Chad Pipkens has proven himself skilled at finding fish, but there’s an inspiring back story that shows how the Elite angler was equally skillful at finding his way into professional fishing.
Born and raised in Holt, Mich., Pipkens cut his teeth on Great Lakes perch and winter ice fishing, but he caught the bass bug as a teen when he started fishing local ponds with high school pals. He fished his first tournament at age 16 with a friend’s dad. Although they managed just one small bass, he knew he was hooked on the notion of matching wits with fish and fishermen.
Not surprising since Pipkens also competed in soccer and ice hockey throughout his youth.
“I grew up playing sports competitively, I love the outdoors, I love speed and I love to play blackjack,” Pipkens said. “Everything I like to do is in a fishing tournament — the competition, beating nature, the thrill of the catch, the speed, a little bit of gambling. All of that boils down into a bass tournament.”
Interesting perspective, but boat show aisles are heavily trafficked by “someday” anglers perpetually pondering pro careers. What separates doers from dreamers is a plan of attack — typically a road paved with sacrifice and discipline.
Such was the course for one Chad Pipkens.
In 2007, he earned his Bachelor’s degree from Central Michigan University with a major in Mathematics and a minor in Physical Education. Teaching was his original career path, but as we’ll soon see, plans often change — and test one’s mettle.
Make it happen
After college, Pipkens installed prison phone systems, substitute taught, refereed ice hockey games, worked in construction and landscaping, started a residential/commercial painting company and earned a financial services license (retirement planning, annuities, insurance).
In recent years, he has pared down his operations to focus on the painting work, along with rental properties, but Pipkens looks back on his building years as the necessary investment to the life he now enjoys.
That’s why, to him, excuse-making sounds like fingernails on a chalkboard.
“I used to work 40-hour weeks during the day and then I reffed hockey every single night,” he said. “I’d ref men’s leagues during the week and then on the weekends, I’d work college club games and high school tournaments and travel for tournaments as well. I use to be on the ice 40 hours a week, on top of working 40-50 hours a week.
“I hate when I hear ‘I finally had the time or I finally had the money (to become a pro),” Pipkens said. “Well, I didn’t have either; I made time and I made money and I did it by working 90 hours a week. I lived at home with my parents until I was 30 to get rid of (debts). You make the necessary sacrifices to get to that level. If you want it, you figure out a way to make it happen.”
For Pipkens, making it happen often meant nearly nonstop work weeks.
“I’d get up at 6:30 to substitute teach for eight hours and make pennies or I’d work during the day with my paint company,” he said. “At night, I’d ref two hockey games at 10:30 and 11:40 p.m. and make good money doing that. On the weekends, I’d work Friday, Saturday and Sunday.”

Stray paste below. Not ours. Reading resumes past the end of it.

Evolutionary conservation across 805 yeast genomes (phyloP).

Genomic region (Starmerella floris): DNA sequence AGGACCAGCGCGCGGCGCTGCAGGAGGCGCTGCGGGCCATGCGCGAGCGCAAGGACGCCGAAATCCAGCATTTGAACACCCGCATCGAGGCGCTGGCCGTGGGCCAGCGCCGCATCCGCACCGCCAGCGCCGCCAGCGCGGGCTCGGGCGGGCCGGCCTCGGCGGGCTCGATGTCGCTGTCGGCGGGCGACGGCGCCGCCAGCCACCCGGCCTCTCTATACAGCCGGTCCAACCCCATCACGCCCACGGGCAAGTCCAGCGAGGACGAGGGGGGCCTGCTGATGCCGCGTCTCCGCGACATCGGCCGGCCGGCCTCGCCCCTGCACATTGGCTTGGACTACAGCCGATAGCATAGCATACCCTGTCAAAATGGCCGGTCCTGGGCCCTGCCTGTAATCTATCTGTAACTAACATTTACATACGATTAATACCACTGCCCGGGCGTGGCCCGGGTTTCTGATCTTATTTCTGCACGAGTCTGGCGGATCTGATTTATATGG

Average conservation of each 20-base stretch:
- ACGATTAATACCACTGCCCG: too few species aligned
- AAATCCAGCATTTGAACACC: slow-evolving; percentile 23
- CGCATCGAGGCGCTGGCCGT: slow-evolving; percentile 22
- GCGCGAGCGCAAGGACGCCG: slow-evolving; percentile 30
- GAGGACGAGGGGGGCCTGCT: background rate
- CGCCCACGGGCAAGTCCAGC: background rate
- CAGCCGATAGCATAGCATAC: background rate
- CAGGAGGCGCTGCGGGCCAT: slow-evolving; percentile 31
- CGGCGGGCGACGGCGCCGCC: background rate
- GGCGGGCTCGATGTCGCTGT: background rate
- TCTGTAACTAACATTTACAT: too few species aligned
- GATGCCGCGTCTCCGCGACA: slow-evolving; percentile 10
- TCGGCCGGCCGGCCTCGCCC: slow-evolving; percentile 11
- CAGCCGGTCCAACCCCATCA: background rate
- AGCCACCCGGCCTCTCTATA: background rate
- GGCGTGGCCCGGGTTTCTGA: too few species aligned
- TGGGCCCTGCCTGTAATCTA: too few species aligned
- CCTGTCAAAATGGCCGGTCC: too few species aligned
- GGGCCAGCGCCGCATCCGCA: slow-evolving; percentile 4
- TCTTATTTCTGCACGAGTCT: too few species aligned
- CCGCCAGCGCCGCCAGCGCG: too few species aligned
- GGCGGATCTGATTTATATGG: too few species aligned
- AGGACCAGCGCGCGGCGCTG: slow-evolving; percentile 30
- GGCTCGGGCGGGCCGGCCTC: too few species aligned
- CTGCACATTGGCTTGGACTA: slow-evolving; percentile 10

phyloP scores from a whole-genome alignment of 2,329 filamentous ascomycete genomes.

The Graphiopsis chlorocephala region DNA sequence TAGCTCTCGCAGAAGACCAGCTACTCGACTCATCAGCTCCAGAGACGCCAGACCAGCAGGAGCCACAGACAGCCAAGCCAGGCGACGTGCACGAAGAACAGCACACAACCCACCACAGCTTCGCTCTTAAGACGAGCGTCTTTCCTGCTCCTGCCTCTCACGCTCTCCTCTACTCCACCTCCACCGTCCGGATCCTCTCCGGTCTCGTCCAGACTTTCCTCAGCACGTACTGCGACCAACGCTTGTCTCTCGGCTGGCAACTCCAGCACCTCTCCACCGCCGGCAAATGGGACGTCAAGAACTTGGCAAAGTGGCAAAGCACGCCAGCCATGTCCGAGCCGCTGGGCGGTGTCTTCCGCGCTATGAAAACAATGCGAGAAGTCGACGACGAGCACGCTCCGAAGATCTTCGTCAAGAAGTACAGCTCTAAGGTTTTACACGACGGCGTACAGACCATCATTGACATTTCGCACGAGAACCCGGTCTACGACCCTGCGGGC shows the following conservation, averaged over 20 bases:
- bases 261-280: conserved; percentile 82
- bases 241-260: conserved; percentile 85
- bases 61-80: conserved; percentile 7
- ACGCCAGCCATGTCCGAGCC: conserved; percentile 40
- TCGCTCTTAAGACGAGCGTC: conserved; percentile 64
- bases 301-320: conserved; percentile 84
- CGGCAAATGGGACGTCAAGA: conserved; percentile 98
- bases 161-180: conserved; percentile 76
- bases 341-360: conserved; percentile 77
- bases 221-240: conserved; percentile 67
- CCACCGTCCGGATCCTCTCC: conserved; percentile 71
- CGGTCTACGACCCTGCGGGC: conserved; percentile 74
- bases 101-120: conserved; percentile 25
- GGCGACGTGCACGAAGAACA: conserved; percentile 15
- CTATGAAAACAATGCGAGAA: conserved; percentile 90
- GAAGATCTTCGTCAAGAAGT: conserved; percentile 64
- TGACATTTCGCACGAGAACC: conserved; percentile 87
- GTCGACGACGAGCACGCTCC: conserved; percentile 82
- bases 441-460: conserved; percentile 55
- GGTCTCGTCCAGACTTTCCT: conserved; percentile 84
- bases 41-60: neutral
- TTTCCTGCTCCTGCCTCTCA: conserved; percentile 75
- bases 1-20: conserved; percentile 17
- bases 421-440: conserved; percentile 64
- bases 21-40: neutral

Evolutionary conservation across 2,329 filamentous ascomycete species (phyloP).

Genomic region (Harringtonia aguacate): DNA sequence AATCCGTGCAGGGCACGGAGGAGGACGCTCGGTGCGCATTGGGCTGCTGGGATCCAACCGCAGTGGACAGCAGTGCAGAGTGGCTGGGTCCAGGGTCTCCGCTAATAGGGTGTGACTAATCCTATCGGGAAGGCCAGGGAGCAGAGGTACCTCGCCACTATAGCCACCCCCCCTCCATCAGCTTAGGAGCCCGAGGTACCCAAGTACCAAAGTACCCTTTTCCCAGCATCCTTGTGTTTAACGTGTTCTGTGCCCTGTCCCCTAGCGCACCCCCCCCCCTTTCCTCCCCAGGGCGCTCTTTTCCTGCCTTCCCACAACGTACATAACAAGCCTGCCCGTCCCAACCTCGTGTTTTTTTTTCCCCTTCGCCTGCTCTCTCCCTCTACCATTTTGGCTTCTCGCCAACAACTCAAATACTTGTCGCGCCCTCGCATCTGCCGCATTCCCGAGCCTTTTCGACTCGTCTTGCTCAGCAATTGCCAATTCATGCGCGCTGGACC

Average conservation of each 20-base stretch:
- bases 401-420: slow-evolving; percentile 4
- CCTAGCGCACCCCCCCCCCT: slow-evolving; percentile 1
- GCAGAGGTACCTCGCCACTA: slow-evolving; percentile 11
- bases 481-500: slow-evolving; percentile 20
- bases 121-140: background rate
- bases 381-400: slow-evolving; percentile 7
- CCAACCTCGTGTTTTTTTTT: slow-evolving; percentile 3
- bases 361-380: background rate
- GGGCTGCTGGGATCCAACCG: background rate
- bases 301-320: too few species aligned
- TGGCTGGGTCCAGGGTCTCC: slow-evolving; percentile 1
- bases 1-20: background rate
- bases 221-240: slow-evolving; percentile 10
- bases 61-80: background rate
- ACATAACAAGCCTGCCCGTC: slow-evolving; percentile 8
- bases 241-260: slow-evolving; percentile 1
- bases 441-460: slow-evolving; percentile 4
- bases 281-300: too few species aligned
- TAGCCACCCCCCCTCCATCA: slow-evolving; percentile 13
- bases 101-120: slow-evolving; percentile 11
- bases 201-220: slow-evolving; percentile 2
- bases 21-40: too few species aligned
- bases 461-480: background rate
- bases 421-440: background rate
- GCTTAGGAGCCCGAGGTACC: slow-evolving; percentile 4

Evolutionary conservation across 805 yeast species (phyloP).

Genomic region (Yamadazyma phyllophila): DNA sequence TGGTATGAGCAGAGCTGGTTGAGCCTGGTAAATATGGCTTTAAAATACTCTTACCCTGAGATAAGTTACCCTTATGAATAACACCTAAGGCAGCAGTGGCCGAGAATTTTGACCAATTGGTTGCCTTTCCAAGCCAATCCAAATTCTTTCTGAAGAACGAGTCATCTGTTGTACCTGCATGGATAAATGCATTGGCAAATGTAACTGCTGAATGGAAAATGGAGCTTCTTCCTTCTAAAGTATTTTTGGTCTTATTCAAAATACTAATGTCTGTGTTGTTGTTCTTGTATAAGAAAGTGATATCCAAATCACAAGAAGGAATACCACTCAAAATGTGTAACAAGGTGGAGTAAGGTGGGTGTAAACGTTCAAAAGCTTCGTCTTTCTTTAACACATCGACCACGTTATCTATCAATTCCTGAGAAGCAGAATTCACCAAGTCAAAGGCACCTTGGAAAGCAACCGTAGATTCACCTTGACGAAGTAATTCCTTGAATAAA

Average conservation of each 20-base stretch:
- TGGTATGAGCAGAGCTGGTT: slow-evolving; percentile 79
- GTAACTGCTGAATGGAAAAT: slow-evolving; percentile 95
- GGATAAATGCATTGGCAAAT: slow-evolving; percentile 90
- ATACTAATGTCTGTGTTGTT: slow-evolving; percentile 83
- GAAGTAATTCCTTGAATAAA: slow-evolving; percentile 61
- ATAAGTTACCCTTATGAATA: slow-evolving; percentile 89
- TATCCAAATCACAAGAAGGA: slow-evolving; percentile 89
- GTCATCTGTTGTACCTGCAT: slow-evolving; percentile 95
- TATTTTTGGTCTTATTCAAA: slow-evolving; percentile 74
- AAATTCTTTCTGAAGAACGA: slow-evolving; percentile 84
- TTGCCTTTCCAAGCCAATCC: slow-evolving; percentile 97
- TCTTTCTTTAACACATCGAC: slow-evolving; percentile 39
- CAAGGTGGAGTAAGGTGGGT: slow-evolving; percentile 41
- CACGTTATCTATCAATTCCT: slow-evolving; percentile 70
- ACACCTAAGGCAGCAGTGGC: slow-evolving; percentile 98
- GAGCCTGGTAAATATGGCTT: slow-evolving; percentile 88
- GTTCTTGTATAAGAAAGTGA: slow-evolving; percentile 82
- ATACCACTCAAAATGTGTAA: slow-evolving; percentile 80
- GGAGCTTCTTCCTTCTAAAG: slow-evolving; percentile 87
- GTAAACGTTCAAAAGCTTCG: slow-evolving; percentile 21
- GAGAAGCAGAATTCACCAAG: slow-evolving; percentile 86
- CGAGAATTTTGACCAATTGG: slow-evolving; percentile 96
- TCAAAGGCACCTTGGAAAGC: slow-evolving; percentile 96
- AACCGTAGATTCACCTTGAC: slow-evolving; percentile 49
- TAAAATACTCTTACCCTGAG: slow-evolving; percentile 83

Pipkens started fishing tournaments regularly during his senior year of high school, and a couple of years into his college pursuits, he fished a full season of Bass Fishing League events as a co-angler. Fortunately, he drew several local sticks who taught him the ways of lakes Erie and St. Clair. Expanding on this knowledge positioned Pipkens for a pivotal moment that helped launch his professional career.
Notably, Pipkens’ graduation plan involved moving to North Carolina to teach in a climate that offered him more year-round, open-water fishing opportunities. He had already accepted a job offer when fate dealt him a game-changing hand.
“In 2007, I fished one FLW Tour event on the Detroit River as a co-angler and I met (Tour pro) Shad Schenk, so I helped him out there,” Pipkens recalls. “He had a really good event there (third place), and he said ‘If you’re serious about this fishing thing, I’d love to have you travel with me the next couple of years. I’ll take care of expenses, we can work together and you can still work when you’re back home.’
“I called the principal (in North Carolina) and told him my situation. He told me ‘Teaching will always be here for you, but you have to chase your dreams and do what you want to do with your life.’ That’s the year (2008) I started my painting company, and that’s when I started my path to professional fishing.”
Pipkens spent four years on the road with Schenk, and while he learned a lot about the national tournament scene, he recalls a particular lesson that gave him the nudge he needed to step on the gas and reach for the dream he’s now living.
“He always said: ‘If you want it bad enough, it’s not a question of if, it’s just when. So many things have to line up,’” Pipkens said.
In 2012, things did, indeed, line up: Pipkens boosted his financial picture by notching five top 10 finishes, with one victory in FLW competition, and earned his spot on the Bassmaster Elite Series by winning the 2012 Bassmaster Northern Opens points championship.
“So, not only was I ready for my spot on the Elite Series, but everything came together financially,” he said. “That was a pretty special year.”
Since then, Pipkens has claimed eight top 10s — four on the Elite Series and four in the Northern Opens, including a 2014 win on Lake St. Clair.
Given the amount of time he spends alone in tournament competition, he enjoys filling his free time by playing ice hockey and spending time with friends, either ice fishing, tailgating for Michigan State University and Detroit Lions games, or engaging in yard games like his favorite — cornhole (bean bag toss).
Does Chad Pipkens have a cornhole game plan? You can bet he does, but you’ll have to play him to find out.